Tuesday, March 16, 2010

Review of The Squire and the Scroll

In The Squire and the Scroll, author Jennie Bishop creates a parable meant to teach children the meaning of temptation and how to guard the heart from “all that is impure.” The author draws her story from Psalm 119:9 –

“How can a young man keep his way pure? By living according to your word.”

After having read Bishop’s other book geared towards girls that I loved, The Princess and the Kiss, I was eager to read The Squire and the Scroll. The message of this book seemed more geared towards boys.

The Squire and the Scroll has many positive aspects. The illustrations are beautiful and the story contains all the elements necessary to keep the attention of a child: a dragon, knights, a spooky forest and a dark mysterious cave. Bishop weaves metaphors into the plot such as the lantern, (representing God) and the scroll (representing the Bible).

The premise is that a dragon has stolen the Lantern of Purest Light, and the kingdom is silent and dark. Many valorous men go to retrieve the light and fail because their hearts are not pure enough. A young, unknown squire saves the day because he follows the teachings of the scroll.

I thought this book was just perfect until I got to the end. (Forgive me for giving away plot this time, but I have to explain what I disliked about this book.) Although it was so refreshing to see a children’s book teach young men purity, the ending disturbed me. As a reward for bringing home the Lantern of Purest Light, the King GIVES the squire his only daughter, the princess.

“Because of his bravery and his devotion to the Lantern and to the scroll, he will have my daughter for a wife and rule my kingdom one day.”

So I liked this book very much up until the king treated his daughter like property. Sure, I get it that the squire is probably the most honorable man in the kingdom, and most likely the best suitable future king, but that ending still bothers me.

I would have liked the story better if the king permitted the squire to meet his daughter, and let her fall in love with his excellent qualities on her own. So, while this story does do a good job of creating a parable about what it means to be pure of heart, the ending implies the idea that women are property.

Luckily, the princess is very happy, since she “had devoted herself to the words of the scroll as well.”

Quite honestly, this detail really disappointed me, and I wish the end was worded differently. To some my beef with this book might seem frivolous, but a few generations back women were treated like property in our society, and that was wrong. We can’t forget that. If a book is meant to teach a child morals, then it should be held to a very high standard.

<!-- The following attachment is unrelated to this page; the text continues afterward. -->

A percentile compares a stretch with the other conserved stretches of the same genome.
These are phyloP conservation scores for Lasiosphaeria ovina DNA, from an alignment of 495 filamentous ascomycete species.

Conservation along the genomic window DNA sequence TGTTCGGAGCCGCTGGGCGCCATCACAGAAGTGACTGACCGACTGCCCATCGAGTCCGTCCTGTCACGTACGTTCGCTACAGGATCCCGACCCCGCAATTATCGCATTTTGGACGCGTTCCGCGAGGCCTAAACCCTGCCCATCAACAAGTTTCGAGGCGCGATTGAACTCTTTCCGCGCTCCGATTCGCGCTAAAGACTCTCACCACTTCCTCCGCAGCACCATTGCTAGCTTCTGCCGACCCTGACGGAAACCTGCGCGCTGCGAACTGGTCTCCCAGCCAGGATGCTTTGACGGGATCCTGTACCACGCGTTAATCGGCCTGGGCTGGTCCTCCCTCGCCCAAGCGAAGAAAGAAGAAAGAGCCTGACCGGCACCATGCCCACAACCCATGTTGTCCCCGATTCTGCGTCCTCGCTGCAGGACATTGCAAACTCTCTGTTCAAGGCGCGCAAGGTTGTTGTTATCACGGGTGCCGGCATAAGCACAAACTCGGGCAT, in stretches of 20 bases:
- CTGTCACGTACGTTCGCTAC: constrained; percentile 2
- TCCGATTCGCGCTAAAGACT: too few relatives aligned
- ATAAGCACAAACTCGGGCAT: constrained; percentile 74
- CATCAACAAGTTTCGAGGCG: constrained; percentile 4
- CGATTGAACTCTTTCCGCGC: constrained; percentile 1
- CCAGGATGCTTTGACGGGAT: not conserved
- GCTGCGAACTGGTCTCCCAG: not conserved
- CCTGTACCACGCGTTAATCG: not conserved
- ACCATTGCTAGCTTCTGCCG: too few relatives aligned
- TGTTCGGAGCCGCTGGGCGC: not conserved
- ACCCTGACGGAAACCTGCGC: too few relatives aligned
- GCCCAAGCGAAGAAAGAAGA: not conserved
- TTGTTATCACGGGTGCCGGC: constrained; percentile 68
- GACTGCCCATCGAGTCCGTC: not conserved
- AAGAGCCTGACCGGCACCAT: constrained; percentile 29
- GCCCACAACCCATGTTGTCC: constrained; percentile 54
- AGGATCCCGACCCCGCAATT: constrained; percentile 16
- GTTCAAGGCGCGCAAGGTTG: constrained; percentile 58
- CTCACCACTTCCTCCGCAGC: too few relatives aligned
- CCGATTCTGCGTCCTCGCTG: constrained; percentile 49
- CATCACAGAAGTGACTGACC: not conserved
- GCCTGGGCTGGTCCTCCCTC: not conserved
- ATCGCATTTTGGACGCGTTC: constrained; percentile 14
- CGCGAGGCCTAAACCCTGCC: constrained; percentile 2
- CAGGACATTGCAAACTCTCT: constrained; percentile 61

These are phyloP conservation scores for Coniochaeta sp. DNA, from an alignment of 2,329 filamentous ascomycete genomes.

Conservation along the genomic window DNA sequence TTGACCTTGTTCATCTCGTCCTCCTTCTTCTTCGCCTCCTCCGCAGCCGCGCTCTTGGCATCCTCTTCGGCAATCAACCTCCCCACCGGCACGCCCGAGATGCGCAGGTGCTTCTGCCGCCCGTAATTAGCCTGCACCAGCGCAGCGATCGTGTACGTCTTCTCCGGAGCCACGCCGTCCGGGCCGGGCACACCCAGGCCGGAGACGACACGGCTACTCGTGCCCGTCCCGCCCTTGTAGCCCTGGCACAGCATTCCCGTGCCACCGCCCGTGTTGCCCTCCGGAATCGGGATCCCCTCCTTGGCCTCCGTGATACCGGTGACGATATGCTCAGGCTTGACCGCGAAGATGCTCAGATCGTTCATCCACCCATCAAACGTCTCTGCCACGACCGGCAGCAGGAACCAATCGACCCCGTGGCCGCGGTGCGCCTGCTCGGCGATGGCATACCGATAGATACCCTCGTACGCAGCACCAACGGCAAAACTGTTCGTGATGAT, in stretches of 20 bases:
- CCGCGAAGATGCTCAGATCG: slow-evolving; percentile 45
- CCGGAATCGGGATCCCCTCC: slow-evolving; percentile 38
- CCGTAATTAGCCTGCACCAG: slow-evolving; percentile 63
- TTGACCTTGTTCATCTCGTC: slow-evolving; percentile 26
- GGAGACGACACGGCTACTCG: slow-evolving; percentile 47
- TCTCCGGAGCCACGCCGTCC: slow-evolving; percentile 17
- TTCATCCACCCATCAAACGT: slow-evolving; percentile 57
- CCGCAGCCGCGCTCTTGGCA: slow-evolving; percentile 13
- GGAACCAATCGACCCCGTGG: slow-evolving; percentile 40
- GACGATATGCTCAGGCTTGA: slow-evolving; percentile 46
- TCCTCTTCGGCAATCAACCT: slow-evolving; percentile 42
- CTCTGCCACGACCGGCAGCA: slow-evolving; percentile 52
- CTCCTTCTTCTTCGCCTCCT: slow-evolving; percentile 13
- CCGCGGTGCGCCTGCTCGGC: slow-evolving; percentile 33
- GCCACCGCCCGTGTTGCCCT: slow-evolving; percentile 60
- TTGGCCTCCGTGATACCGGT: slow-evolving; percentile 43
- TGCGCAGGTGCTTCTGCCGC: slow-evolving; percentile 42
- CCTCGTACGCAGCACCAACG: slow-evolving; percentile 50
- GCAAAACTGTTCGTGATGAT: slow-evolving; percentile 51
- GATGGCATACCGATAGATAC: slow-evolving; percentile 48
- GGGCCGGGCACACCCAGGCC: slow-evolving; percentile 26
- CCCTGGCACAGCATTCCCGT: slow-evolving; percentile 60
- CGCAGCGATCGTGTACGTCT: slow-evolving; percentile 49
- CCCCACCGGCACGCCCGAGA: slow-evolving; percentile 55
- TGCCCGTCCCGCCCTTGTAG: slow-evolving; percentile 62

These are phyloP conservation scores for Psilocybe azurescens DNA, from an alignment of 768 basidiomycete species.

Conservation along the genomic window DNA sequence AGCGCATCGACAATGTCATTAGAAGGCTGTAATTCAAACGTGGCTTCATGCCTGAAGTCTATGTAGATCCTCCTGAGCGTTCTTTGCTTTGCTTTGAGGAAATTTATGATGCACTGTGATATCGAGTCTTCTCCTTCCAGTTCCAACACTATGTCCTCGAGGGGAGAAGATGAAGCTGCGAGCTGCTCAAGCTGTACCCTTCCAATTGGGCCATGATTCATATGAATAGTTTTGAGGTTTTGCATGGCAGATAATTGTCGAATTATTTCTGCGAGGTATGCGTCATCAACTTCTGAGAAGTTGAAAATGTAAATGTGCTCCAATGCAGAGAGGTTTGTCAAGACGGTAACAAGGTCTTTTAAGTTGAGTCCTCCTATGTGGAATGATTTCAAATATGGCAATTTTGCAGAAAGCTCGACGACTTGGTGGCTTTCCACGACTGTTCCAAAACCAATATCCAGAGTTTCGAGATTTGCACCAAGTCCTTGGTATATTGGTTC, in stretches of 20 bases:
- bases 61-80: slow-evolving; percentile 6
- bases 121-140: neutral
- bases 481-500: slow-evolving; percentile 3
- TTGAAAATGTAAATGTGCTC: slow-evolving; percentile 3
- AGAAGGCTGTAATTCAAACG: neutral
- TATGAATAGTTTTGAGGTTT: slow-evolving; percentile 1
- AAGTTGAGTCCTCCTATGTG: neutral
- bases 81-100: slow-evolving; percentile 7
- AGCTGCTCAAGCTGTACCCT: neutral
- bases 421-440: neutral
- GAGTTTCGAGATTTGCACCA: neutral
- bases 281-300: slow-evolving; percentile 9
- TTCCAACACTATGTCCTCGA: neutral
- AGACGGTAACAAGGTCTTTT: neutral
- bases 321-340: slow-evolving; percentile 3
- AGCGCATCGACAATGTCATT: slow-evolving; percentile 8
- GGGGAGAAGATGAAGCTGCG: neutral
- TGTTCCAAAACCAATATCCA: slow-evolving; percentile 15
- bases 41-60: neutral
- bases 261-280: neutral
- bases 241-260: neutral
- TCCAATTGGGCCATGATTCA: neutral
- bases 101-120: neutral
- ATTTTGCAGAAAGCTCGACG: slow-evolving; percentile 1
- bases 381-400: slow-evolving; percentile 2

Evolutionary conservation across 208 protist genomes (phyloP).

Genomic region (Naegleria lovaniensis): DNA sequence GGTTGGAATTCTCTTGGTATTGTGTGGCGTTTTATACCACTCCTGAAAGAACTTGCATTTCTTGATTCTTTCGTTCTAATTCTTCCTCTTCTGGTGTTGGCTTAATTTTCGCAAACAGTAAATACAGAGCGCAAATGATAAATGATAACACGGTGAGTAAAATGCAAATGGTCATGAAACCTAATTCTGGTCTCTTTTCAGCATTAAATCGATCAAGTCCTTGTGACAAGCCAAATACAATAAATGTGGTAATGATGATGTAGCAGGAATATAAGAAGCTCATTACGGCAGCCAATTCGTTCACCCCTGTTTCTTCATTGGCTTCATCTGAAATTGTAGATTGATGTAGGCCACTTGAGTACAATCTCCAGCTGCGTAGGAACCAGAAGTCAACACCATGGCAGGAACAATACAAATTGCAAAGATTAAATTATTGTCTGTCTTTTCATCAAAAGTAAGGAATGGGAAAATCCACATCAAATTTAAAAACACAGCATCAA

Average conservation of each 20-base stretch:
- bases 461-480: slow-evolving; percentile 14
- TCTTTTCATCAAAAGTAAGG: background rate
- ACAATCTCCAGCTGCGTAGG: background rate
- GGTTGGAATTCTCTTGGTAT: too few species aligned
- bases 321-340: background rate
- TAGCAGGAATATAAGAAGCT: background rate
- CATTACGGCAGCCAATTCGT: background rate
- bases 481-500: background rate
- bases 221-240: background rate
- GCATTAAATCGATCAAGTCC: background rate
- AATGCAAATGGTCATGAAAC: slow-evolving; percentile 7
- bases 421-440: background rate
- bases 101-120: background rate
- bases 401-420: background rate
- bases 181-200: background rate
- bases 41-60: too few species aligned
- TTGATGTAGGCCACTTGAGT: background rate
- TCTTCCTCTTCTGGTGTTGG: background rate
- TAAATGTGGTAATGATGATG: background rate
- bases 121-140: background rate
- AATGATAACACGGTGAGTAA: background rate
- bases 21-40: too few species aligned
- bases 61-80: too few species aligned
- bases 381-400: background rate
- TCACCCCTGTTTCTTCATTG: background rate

I wrote this review of The Squire and the Scroll for the Tiber River Blogger Review Program, created by Aquinas and More Catholic Goods, your source for First Communion Gifts. You can purchase this book here. For more information, please visit Aquinas and More Catholic Goods. Tiber River is the first Catholic book review site, started in 2000 to help you make informed decisions about Catholic book purchases.


Putz said...

i have a question that i worry about all the time>>>at the present there is nothing to worry about but in the futurez???????this is it, daniel is 31 years old and he doesen't date, but if he weren't schitzophrenic, he says he would love to have a big family>>>i feel so sorry for his condition>>>he would be such a great father and husband, although i don't know if he could support a home, all of that>>>so my worry is his morality>>>>you know keeping hisself pure without going nuts>>>>this is probably something i should not bring up, but none of his counselers talk about it, and yet i wonder what the sloutions are?????any insight????

Loren Christie said...

Oh wow Mr. Putz, I'm a nobody when it comes to advice. Well, If Daniel is able to marry, and finds someone he wants to commit to in marriage, then he should. His wife would help him in supporting a family; traditional roles have evolved. Personally I don't promote premarital sex for anyone, and I think it is detrimental to romantic relationships because it creates a false bond outside the sense of respect and financial safety net that comes with a marriage commitment. Daniel's case is a hard one because although he is an adult, his health issue prevents him from dealing with relationships the way other people do. Social relationships might be much harder for him. I know you have a deep faith in God. So I think you should try to influence him to respect women. Advise him to seek out women who love God and respect themselves. If he makes a relationship choice that you don't agree with, don't be too hard on him. Love him no matter what. It is my belief that God loves people unconditionally. Thanks for asking me such an important question!

Putz said...

of course i believe in the purity of men young or old, that is what your blog is all about, isn't it???? that is what got me worrying, but if he ever gets to dating, i willl continue with the advice(yours and mine}

Loren Christie said...

You seem like a caring, good father, Mr. Putz.

Elizabeth Kathryn Gerold-Miller said...

This sounds like a pretty good book and I love that you pointed out that important detail about the ending. Young princes nowadays have to win the hearts of their princesses as well.

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